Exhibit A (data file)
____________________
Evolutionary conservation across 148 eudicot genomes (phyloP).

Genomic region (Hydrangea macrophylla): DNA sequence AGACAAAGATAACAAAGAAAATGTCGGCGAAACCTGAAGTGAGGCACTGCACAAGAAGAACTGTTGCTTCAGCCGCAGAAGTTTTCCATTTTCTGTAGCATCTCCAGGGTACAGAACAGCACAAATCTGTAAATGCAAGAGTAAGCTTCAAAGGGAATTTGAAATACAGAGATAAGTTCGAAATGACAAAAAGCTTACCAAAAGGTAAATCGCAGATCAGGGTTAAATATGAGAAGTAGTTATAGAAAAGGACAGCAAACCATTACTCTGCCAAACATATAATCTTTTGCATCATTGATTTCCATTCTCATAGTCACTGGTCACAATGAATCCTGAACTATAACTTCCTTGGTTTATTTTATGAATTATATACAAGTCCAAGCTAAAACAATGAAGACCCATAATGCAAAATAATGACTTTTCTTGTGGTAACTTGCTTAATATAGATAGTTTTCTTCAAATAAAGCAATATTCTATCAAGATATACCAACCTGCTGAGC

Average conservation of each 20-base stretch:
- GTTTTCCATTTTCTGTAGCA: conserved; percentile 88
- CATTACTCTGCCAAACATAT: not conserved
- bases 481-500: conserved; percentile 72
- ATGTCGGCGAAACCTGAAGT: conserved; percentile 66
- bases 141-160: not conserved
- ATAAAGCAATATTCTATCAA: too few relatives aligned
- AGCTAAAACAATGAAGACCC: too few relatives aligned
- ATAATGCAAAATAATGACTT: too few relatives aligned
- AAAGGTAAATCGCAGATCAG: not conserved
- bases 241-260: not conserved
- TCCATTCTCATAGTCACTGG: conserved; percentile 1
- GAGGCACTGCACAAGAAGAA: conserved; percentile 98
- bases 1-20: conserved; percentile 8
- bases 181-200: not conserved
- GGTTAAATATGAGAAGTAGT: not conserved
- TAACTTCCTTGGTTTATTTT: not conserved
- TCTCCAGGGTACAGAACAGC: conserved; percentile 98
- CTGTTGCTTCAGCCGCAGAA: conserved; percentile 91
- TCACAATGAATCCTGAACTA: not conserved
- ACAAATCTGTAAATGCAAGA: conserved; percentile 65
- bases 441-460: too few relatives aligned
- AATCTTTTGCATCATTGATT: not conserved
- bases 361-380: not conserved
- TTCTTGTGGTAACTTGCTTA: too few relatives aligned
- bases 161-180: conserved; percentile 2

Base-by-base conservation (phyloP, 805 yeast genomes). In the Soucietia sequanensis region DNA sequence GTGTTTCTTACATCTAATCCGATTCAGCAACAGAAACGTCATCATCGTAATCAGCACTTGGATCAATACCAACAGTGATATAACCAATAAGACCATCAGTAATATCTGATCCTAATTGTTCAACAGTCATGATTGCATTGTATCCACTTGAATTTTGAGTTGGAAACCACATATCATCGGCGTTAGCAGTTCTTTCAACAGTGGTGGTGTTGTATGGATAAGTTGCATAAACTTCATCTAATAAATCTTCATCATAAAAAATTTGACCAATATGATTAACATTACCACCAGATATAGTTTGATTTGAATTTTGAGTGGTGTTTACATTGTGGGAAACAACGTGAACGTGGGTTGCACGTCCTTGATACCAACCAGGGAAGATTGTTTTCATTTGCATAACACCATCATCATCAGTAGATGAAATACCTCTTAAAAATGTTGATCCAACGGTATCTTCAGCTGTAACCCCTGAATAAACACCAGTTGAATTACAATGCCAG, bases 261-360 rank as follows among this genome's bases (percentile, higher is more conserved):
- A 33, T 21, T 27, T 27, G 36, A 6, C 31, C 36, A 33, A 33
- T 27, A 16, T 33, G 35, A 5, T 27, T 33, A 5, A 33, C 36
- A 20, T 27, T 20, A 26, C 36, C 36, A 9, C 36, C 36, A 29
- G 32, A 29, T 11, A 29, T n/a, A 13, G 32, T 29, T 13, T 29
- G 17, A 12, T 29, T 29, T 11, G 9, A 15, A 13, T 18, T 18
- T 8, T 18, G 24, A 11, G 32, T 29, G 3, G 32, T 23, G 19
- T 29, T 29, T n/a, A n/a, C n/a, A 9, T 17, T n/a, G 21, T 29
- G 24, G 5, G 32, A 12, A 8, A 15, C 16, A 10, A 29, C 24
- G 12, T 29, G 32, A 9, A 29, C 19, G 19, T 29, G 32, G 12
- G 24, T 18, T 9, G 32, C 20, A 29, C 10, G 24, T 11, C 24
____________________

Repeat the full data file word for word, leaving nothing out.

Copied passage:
Evolutionary conservation across 148 eudicot genomes (phyloP).

Genomic region (Hydrangea macrophylla): DNA sequence AGACAAAGATAACAAAGAAAATGTCGGCGAAACCTGAAGTGAGGCACTGCACAAGAAGAACTGTTGCTTCAGCCGCAGAAGTTTTCCATTTTCTGTAGCATCTCCAGGGTACAGAACAGCACAAATCTGTAAATGCAAGAGTAAGCTTCAAAGGGAATTTGAAATACAGAGATAAGTTCGAAATGACAAAAAGCTTACCAAAAGGTAAATCGCAGATCAGGGTTAAATATGAGAAGTAGTTATAGAAAAGGACAGCAAACCATTACTCTGCCAAACATATAATCTTTTGCATCATTGATTTCCATTCTCATAGTCACTGGTCACAATGAATCCTGAACTATAACTTCCTTGGTTTATTTTATGAATTATATACAAGTCCAAGCTAAAACAATGAAGACCCATAATGCAAAATAATGACTTTTCTTGTGGTAACTTGCTTAATATAGATAGTTTTCTTCAAATAAAGCAATATTCTATCAAGATATACCAACCTGCTGAGC

Average conservation of each 20-base stretch:
- GTTTTCCATTTTCTGTAGCA: conserved; percentile 88
- CATTACTCTGCCAAACATAT: not conserved
- bases 481-500: conserved; percentile 72
- ATGTCGGCGAAACCTGAAGT: conserved; percentile 66
- bases 141-160: not conserved
- ATAAAGCAATATTCTATCAA: too few relatives aligned
- AGCTAAAACAATGAAGACCC: too few relatives aligned
- ATAATGCAAAATAATGACTT: too few relatives aligned
- AAAGGTAAATCGCAGATCAG: not conserved
- bases 241-260: not conserved
- TCCATTCTCATAGTCACTGG: conserved; percentile 1
- GAGGCACTGCACAAGAAGAA: conserved; percentile 98
- bases 1-20: conserved; percentile 8
- bases 181-200: not conserved
- GGTTAAATATGAGAAGTAGT: not conserved
- TAACTTCCTTGGTTTATTTT: not conserved
- TCTCCAGGGTACAGAACAGC: conserved; percentile 98
- CTGTTGCTTCAGCCGCAGAA: conserved; percentile 91
- TCACAATGAATCCTGAACTA: not conserved
- ACAAATCTGTAAATGCAAGA: conserved; percentile 65
- bases 441-460: too few relatives aligned
- AATCTTTTGCATCATTGATT: not conserved
- bases 361-380: not conserved
- TTCTTGTGGTAACTTGCTTA: too few relatives aligned
- bases 161-180: conserved; percentile 2

Base-by-base conservation (phyloP, 805 yeast genomes). In the Soucietia sequanensis region DNA sequence GTGTTTCTTACATCTAATCCGATTCAGCAACAGAAACGTCATCATCGTAATCAGCACTTGGATCAATACCAACAGTGATATAACCAATAAGACCATCAGTAATATCTGATCCTAATTGTTCAACAGTCATGATTGCATTGTATCCACTTGAATTTTGAGTTGGAAACCACATATCATCGGCGTTAGCAGTTCTTTCAACAGTGGTGGTGTTGTATGGATAAGTTGCATAAACTTCATCTAATAAATCTTCATCATAAAAAATTTGACCAATATGATTAACATTACCACCAGATATAGTTTGATTTGAATTTTGAGTGGTGTTTACATTGTGGGAAACAACGTGAACGTGGGTTGCACGTCCTTGATACCAACCAGGGAAGATTGTTTTCATTTGCATAACACCATCATCATCAGTAGATGAAATACCTCTTAAAAATGTTGATCCAACGGTATCTTCAGCTGTAACCCCTGAATAAACACCAGTTGAATTACAATGCCAG, bases 261-360 rank as follows among this genome's bases (percentile, higher is more conserved):
- A 33, T 21, T 27, T 27, G 36, A 6, C 31, C 36, A 33, A 33
- T 27, A 16, T 33, G 35, A 5, T 27, T 33, A 5, A 33, C 36
- A 20, T 27, T 20, A 26, C 36, C 36, A 9, C 36, C 36, A 29
- G 32, A 29, T 11, A 29, T n/a, A 13, G 32, T 29, T 13, T 29
- G 17, A 12, T 29, T 29, T 11, G 9, A 15, A 13, T 18, T 18
- T 8, T 18, G 24, A 11, G 32, T 29, G 3, G 32, T 23, G 19
- T 29, T 29, T n/a, A n/a, C n/a, A 9, T 17, T n/a, G 21, T 29
- G 24, G 5, G 32, A 12, A 8, A 15, C 16, A 10, A 29, C 24
- G 12, T 29, G 32, A 9, A 29, C 19, G 19, T 29, G 32, G 12
- G 24, T 18, T 9, G 32, C 20, A 29, C 10, G 24, T 11, C 24